Samatha McIntosh riding Equitta at the Budapest Horse Show last year. © Béla Cziglányi
McIntosh, 33, has spent 13 years riding professionally in Europe, representing Bulgaria for the last nine years after gaining citizenship.
McIntosh is considered the most successful international showjumper to come out of New Zealand and has been ranked as high as 17 on the International Equestrian Federation (FEI) rankings.
"It's a big step but something I have wanted to do for some time," she said. "Everyone wants to ride for their own country."
McIntosh opted for dual citizenship (Bulgaria and New Zealand) when the opportunity arose to ride a great horse - Royal Discovery - at the 2000 Sydney Olympics and on which she also finished 13th at the World Cup final in Las Vegas the same year.
"I don't regret it for a minute," she said. "It was a long term situation that worked out very well."
It was thanks to her holding the dual citizenship and a change in rules that she was able to switch back to New Zealand.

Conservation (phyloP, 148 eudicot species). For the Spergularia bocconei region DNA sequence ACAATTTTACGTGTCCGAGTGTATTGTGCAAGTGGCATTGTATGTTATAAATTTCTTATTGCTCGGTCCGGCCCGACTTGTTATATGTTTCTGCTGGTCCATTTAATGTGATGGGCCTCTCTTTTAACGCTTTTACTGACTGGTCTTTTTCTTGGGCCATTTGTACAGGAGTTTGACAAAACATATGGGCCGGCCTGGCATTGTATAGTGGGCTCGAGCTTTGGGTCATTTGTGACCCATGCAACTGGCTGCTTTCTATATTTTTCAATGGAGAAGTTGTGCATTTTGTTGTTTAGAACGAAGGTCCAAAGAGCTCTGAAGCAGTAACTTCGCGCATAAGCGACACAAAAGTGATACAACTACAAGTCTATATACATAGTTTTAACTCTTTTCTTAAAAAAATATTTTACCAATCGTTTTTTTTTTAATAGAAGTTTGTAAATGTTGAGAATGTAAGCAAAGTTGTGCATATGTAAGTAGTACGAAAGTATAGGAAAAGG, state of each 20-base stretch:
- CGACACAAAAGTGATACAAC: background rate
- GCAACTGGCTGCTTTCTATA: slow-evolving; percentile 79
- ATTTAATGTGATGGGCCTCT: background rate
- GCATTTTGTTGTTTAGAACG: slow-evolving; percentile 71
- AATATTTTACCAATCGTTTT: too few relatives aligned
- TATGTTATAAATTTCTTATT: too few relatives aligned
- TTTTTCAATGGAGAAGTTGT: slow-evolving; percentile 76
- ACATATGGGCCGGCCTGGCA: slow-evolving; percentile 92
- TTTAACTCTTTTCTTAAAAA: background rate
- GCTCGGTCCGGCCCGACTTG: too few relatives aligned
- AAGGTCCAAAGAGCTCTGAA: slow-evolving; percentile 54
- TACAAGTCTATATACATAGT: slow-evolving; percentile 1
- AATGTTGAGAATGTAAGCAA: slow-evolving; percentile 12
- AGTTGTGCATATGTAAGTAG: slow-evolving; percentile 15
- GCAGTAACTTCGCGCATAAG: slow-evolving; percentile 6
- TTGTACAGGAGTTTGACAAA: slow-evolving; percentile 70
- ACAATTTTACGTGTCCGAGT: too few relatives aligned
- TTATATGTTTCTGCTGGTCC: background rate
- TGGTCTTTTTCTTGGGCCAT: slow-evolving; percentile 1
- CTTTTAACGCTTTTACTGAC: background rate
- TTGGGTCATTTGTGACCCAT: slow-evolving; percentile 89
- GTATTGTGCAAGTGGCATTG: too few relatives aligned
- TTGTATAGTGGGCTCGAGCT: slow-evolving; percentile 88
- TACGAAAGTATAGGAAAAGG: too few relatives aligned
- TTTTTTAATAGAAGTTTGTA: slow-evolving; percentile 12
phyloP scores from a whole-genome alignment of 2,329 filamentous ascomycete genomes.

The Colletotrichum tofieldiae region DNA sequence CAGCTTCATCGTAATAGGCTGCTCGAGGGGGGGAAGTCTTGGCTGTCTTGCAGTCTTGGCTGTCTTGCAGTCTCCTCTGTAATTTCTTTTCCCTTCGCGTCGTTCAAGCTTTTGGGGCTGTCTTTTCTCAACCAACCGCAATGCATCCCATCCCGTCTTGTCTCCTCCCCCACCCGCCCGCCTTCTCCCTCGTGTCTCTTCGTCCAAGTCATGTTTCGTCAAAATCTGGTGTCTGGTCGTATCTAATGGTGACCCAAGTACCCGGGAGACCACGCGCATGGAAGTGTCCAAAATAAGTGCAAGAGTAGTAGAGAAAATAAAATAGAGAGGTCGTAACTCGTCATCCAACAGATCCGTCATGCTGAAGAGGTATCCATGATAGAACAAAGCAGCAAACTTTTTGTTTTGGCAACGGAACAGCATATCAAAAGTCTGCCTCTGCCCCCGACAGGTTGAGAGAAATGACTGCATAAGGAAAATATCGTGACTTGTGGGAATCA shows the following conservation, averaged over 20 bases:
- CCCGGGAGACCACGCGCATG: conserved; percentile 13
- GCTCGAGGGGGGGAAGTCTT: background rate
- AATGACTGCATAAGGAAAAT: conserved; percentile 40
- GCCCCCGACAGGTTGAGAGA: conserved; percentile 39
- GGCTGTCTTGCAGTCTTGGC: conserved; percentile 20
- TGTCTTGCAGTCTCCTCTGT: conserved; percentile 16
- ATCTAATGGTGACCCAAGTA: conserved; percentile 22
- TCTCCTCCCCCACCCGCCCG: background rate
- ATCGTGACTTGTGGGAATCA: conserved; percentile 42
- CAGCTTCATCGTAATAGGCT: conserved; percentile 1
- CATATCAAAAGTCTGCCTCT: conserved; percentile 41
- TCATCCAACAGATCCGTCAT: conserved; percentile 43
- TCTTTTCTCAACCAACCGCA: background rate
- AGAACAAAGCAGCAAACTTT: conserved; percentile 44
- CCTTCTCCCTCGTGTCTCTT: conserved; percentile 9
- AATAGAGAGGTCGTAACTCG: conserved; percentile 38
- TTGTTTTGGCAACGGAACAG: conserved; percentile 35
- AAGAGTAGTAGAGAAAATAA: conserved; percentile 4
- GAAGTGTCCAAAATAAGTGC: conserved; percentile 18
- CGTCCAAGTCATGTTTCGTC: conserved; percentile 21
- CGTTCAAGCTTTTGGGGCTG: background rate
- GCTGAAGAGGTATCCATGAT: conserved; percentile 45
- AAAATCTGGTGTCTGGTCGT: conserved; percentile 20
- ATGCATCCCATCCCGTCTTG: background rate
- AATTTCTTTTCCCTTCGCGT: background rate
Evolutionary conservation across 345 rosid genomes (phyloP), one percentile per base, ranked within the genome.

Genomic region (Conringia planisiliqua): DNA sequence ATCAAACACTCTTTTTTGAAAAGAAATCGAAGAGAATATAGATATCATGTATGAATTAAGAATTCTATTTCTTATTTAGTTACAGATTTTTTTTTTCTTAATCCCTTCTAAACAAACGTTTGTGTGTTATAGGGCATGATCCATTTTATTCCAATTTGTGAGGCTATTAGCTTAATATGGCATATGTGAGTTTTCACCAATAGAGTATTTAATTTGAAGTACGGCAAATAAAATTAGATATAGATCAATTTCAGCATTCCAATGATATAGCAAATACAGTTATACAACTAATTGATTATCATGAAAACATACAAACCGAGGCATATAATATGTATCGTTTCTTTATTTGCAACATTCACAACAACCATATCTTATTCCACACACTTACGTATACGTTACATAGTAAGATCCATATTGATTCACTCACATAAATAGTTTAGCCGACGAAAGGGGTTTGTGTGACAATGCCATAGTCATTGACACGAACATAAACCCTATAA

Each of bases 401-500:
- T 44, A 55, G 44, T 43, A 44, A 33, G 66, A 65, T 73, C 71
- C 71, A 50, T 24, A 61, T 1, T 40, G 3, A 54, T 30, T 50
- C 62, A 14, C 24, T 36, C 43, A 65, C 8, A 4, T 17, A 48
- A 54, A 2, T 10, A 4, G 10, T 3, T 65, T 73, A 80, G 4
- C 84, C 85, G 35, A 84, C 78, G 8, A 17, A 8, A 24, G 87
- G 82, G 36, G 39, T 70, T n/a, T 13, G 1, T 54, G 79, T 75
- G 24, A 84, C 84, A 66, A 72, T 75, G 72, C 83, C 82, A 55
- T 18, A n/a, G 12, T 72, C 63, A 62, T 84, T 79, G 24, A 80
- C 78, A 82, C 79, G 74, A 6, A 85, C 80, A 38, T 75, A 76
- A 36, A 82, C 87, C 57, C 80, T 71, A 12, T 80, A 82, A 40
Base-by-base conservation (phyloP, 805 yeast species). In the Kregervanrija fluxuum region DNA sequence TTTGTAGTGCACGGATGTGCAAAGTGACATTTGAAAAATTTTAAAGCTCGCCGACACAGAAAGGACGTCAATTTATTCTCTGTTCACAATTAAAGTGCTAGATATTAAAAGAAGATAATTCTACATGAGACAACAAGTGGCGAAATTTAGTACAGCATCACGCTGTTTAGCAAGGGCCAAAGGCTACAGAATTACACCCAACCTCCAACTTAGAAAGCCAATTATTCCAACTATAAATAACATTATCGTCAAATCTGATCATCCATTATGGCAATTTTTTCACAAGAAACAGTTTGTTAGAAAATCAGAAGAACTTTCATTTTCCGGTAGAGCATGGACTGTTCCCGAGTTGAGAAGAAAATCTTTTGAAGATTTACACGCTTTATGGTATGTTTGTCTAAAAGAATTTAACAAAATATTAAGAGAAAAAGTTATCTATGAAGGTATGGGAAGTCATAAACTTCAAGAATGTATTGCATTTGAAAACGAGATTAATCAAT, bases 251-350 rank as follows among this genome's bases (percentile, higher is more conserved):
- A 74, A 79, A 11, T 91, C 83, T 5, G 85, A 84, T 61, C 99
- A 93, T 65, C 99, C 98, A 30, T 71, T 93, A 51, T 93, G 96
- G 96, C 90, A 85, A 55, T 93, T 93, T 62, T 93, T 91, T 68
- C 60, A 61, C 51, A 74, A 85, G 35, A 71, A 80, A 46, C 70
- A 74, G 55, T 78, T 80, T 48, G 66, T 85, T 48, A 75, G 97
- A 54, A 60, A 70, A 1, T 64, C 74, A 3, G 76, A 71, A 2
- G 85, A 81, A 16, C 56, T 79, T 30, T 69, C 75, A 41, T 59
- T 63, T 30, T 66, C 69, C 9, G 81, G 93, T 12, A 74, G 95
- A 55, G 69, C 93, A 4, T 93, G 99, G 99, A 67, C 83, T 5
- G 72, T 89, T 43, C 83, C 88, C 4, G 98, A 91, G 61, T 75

With the official side taken care of, McIntosh, originally from the Waikato, will not be able to ride at a championship show for two years. With the Olympics just over, her timing is perfect as the next World Equestrian Games do not take place until 2010 but she will miss out on the European championships.
"Having Sam back under New Zealand nationality is a tremendous boost for our international showjumping future," Equestrian Sports NZ high performance manager Warrick Allan said.
"Sam's international competition results add considerable talent to our high performance progamme and we look forward to her potential involvement in future World Games and Olympic showjumping teams."
McIntosh has previously ridden for New Zealand, but most of her top level riding has been done for Bulgaria, including the Sydney Olympics and a host of European and world championship events.
McIntosh has recently moved to a new base near Cologne, in Germany.
I'm very happy to have the official side all done and that hopefully I can help New Zealand showjumping in the future," she said.